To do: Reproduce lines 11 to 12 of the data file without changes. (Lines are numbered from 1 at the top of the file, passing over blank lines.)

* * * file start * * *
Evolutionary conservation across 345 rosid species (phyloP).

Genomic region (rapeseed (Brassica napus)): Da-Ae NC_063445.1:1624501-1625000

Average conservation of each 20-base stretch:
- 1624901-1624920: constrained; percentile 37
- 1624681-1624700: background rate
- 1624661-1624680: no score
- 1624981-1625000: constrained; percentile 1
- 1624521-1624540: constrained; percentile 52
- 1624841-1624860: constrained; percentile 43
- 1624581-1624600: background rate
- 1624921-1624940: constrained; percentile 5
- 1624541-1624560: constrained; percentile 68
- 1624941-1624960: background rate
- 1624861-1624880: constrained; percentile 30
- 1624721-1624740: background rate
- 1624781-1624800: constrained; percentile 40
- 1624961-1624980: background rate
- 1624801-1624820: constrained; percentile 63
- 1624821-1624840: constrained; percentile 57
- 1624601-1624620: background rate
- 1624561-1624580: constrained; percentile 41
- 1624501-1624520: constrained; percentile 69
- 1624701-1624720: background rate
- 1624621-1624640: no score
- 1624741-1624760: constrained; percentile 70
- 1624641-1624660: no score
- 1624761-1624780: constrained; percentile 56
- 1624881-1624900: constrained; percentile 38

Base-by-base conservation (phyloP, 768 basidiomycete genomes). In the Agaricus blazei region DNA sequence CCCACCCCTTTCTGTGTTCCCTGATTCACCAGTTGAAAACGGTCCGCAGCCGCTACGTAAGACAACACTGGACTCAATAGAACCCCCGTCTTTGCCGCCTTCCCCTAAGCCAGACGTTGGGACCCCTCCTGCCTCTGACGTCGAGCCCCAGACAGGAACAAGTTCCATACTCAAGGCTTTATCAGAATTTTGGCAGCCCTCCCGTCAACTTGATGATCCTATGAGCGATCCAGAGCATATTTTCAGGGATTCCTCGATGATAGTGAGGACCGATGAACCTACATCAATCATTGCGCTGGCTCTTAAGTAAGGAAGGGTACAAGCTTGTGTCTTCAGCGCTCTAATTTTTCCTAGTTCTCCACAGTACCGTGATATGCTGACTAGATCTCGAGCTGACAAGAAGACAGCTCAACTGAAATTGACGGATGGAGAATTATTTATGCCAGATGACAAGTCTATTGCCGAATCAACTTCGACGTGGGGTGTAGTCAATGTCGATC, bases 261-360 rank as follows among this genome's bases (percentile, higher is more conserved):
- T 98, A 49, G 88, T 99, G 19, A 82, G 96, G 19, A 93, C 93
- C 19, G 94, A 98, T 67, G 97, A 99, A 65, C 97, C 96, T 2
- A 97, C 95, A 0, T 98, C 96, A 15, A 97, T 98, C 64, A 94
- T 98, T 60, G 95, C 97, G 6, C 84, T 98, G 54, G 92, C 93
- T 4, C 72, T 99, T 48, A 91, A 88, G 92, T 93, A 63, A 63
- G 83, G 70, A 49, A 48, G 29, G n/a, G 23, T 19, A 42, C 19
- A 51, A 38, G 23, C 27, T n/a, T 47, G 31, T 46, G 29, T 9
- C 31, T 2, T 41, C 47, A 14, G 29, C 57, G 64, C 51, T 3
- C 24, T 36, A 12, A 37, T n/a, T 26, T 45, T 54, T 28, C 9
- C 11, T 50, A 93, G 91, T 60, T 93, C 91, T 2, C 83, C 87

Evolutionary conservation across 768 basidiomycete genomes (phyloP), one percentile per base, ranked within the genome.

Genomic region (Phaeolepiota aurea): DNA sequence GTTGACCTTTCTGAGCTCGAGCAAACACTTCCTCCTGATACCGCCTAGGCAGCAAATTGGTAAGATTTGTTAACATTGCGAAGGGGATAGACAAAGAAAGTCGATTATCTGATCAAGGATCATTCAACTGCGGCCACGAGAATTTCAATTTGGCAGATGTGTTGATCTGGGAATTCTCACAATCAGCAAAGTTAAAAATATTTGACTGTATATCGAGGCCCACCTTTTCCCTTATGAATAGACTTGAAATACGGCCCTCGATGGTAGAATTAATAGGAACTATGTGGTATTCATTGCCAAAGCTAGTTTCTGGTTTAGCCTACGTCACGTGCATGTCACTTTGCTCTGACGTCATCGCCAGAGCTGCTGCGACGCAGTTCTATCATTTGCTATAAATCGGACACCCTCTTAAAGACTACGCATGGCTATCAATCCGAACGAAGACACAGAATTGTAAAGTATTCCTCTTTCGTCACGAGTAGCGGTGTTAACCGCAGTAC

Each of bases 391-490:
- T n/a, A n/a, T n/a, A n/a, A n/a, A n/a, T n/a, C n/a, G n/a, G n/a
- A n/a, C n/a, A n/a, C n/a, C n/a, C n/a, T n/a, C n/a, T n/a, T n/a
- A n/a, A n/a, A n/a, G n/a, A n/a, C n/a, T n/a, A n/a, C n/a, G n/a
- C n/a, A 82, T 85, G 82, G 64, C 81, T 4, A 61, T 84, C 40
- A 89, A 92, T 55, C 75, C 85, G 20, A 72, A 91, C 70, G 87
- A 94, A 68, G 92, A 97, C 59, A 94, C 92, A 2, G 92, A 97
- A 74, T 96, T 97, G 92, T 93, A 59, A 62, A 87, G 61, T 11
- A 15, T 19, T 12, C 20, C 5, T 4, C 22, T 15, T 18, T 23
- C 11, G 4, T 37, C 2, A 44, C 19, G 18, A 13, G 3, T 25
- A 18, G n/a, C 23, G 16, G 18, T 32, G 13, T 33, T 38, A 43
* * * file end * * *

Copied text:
- 1624921-1624940: constrained; percentile 5
- 1624541-1624560: constrained; percentile 68